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With its high ceilings, spacious rooms, big backyard, and historic details (like an amazing clawfoot tub), we saw the potential in this house, and we decided to take a big—and admittedly scary—leap. This is our first real estate investment project, and we’re hoping it works out. If it does, there’s a good chance this won’t be the last home renovation we’ll be doing.

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We’re pretty excited for the months ahead, and for sharing with you as the transformation takes place.

 

We’ve got a thing for old houses.

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Pop Quiz: What do Charleston, Boston, and Richmond have in common?

Answer: They’re all cities we have called home over the last few years. They’re also cities that are known for their history—and beautiful historic homes.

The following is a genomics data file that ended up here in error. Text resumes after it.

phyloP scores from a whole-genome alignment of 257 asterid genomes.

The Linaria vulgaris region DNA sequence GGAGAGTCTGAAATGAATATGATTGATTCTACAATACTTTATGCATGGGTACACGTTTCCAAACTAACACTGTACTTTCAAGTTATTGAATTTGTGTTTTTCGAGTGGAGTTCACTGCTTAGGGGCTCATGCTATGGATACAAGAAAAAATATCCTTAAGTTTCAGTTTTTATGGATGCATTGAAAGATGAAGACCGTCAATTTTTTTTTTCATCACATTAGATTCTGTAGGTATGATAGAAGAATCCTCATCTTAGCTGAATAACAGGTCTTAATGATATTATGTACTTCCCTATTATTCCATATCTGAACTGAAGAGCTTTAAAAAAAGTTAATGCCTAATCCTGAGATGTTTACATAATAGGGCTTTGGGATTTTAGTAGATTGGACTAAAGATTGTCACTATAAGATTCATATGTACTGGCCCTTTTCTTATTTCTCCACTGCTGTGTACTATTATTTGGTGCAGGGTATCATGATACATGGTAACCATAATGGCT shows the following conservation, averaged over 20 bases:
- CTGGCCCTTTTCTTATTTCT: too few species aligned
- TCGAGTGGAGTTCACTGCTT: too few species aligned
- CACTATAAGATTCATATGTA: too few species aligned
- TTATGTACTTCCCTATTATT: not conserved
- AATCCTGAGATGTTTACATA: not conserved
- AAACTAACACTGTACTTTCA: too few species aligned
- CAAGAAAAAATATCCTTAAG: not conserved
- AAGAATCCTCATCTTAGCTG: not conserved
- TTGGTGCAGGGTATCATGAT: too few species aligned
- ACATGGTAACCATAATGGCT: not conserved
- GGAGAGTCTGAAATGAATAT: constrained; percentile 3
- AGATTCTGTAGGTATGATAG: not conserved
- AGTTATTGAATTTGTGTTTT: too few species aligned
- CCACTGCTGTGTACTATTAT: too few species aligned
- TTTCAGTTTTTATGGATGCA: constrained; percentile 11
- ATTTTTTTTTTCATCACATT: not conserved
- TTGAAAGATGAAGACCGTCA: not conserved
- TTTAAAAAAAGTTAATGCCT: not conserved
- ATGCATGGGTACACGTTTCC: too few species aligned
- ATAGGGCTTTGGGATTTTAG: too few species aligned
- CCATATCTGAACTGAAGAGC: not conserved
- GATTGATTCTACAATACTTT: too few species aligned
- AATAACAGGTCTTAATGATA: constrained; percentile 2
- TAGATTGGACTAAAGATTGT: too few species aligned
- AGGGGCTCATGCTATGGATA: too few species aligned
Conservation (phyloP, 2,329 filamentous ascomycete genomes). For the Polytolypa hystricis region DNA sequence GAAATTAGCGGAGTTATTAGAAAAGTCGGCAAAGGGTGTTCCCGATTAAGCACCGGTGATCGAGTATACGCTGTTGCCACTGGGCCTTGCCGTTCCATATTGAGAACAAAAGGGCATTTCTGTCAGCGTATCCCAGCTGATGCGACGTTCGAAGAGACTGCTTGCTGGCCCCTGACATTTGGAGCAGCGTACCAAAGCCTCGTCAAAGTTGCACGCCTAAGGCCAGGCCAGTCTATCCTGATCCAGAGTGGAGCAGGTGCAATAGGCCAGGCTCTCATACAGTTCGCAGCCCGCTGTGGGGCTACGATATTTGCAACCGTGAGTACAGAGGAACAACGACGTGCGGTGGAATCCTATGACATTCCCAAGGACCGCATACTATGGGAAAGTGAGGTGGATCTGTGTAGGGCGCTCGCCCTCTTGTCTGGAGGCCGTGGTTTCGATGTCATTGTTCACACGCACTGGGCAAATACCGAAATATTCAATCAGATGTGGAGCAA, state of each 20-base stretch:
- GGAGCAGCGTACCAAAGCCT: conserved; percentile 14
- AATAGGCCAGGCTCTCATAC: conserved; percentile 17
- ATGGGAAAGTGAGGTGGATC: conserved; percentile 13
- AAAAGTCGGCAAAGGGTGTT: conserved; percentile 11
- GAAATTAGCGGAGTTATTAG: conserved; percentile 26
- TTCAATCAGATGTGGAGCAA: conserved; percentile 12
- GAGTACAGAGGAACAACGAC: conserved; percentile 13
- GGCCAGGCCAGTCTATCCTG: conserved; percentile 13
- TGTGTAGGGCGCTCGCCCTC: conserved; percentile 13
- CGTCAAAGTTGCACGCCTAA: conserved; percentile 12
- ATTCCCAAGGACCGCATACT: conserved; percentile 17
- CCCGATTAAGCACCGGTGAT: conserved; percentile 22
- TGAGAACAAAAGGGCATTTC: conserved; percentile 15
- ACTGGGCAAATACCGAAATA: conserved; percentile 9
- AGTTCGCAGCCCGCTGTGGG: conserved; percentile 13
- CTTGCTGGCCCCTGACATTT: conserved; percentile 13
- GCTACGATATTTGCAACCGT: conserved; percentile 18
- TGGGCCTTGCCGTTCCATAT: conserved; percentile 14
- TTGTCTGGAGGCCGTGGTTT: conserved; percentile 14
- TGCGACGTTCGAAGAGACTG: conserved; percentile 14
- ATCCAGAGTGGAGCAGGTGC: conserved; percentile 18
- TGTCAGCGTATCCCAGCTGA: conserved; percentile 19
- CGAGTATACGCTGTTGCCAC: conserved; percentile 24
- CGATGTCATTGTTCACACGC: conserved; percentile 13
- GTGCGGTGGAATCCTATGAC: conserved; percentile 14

We’re Erica and Todd Curran, and we’ve always had a thing for old houses. When we started searching for our first home five years ago, age was a crucial factor—we wanted nothing built after 1950. And while the number of bedrooms and the size of the kitchen were important, we were equally won over by details like beadboard walls, soaring ceilings, exposed brick, and lived-in hardwood floors.

That’s our first house, at the top of this post, a nearly 100-year-old cottage near Hampton Park on the Charleston peninsula. We adored living there, but felt the call to move closer to home, and we’ve since bought a 1920s American foursquare in a streetcar suburb of Richmond, Virginia (pictured below, with us and our nieces on the porch). As we’re slowly making this house our own, we’ve decided to embark on a full renovation project on another neighborhood house a few blocks away.

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We’re just two normal 30-somethings, learning as we go. As we move forward with our labors of love, we’re planning to document the process to share with anyone who’s interested. Because we know we’re not the only ones out there who have a thing for old houses.